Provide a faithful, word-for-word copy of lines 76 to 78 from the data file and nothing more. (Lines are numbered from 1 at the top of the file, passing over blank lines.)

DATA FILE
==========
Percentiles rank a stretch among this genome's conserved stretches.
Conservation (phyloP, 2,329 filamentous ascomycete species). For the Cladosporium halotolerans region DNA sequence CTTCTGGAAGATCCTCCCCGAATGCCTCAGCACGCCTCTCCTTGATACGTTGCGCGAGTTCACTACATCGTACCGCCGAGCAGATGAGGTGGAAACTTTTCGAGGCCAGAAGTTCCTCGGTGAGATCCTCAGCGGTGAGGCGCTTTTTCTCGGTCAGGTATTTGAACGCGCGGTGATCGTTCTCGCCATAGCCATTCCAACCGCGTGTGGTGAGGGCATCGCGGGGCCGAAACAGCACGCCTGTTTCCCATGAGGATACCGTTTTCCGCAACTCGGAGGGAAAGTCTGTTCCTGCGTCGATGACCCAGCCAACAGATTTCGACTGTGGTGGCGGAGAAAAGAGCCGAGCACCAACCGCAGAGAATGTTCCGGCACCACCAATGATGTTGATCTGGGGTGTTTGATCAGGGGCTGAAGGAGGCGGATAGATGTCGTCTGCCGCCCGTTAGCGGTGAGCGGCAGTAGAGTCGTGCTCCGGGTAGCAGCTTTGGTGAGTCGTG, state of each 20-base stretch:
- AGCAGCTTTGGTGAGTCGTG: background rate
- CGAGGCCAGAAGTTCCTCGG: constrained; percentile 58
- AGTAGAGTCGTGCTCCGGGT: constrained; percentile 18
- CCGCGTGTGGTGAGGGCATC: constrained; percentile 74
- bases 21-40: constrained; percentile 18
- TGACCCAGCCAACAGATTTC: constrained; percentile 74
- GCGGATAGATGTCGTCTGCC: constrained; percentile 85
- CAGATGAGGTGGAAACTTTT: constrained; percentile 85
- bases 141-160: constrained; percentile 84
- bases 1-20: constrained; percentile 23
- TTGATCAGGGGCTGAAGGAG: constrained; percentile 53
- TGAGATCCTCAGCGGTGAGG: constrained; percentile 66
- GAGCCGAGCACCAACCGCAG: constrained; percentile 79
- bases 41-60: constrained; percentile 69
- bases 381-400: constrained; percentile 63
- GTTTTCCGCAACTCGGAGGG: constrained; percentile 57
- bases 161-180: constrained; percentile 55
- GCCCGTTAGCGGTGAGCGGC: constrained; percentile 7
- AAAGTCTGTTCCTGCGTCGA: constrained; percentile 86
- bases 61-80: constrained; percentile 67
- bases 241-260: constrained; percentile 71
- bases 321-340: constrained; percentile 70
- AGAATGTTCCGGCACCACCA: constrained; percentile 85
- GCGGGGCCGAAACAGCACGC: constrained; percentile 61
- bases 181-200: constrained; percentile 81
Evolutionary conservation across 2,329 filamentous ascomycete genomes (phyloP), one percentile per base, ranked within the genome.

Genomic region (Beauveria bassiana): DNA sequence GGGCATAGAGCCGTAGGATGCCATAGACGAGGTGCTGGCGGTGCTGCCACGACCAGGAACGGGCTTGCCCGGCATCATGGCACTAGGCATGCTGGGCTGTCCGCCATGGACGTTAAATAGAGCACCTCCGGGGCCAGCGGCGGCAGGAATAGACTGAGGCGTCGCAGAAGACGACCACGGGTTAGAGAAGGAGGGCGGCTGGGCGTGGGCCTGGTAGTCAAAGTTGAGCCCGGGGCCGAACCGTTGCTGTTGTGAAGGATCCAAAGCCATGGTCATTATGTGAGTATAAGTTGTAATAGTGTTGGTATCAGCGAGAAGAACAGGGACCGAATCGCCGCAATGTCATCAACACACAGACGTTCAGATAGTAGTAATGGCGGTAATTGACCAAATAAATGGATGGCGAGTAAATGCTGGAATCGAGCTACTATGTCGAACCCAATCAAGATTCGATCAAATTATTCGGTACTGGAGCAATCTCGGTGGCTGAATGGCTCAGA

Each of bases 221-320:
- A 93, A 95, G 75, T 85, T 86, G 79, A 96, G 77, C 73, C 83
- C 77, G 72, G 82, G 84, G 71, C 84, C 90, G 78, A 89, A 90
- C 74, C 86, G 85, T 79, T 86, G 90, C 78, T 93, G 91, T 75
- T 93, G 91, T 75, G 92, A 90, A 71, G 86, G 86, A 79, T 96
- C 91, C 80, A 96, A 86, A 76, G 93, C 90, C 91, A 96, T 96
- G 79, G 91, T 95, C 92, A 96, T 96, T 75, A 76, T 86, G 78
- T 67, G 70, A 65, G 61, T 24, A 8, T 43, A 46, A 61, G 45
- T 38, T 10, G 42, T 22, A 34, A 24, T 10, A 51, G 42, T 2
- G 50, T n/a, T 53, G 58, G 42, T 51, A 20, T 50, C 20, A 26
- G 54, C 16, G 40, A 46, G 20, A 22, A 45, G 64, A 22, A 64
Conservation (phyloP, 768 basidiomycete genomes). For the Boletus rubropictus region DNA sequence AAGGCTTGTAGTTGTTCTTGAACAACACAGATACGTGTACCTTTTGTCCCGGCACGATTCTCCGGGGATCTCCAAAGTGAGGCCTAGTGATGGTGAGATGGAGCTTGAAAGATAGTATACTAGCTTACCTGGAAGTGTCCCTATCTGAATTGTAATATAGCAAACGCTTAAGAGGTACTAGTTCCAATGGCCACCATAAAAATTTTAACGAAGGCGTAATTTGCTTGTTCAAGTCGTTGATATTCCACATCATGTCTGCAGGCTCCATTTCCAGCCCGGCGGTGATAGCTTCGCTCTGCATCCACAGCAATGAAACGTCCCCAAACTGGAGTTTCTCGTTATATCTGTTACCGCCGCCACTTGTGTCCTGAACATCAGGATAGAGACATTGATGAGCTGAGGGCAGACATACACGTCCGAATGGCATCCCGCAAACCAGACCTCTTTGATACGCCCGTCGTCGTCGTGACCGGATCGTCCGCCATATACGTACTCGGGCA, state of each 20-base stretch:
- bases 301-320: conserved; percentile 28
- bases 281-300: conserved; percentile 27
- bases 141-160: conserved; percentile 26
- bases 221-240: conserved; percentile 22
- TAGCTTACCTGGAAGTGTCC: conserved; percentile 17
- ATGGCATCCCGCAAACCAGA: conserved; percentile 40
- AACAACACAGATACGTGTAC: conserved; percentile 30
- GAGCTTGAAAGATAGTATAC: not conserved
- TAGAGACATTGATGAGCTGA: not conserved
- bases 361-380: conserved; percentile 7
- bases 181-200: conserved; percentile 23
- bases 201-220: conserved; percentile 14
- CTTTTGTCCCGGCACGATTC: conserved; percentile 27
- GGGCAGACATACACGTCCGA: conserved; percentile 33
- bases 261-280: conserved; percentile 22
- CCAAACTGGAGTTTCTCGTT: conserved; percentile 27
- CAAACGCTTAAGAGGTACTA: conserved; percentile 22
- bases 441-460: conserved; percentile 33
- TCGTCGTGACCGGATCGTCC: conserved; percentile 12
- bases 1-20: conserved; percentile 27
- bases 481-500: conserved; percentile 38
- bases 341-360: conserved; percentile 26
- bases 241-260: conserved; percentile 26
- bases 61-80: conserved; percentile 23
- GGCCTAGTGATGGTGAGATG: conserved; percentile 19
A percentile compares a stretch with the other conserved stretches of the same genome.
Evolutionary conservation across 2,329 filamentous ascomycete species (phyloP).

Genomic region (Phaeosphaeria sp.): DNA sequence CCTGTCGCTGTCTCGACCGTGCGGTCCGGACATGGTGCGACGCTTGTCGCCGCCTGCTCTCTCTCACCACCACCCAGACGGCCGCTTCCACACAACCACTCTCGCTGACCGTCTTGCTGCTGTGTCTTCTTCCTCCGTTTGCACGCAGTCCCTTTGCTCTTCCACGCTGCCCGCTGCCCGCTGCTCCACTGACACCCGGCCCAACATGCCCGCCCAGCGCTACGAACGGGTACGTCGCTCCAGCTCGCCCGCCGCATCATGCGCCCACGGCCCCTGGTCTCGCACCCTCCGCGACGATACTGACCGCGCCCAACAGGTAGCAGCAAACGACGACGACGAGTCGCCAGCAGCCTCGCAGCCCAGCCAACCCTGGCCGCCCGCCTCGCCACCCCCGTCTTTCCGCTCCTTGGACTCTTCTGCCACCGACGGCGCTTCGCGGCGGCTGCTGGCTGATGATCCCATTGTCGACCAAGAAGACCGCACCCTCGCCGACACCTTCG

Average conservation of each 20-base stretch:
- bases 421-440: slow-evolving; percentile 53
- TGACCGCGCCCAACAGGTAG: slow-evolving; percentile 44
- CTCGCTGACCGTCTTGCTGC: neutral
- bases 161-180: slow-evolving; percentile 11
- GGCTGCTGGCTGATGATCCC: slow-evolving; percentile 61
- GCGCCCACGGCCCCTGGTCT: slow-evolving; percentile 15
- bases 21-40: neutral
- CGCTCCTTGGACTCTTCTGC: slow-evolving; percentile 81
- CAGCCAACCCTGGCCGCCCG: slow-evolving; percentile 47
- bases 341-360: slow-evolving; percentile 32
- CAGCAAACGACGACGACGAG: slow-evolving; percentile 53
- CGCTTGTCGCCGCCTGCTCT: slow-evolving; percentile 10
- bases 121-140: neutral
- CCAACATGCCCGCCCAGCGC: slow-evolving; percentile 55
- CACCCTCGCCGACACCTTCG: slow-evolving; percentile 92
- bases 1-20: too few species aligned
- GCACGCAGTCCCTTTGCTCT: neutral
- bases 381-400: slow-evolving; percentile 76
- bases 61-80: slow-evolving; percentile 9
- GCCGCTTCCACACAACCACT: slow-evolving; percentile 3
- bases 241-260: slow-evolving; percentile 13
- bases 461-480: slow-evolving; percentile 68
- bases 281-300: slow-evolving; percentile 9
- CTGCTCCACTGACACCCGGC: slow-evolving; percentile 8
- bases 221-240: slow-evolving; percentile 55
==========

- GCGCCCACGGCCCCTGGTCT: slow-evolving; percentile 15
- bases 21-40: neutral
- CGCTCCTTGGACTCTTCTGC: slow-evolving; percentile 81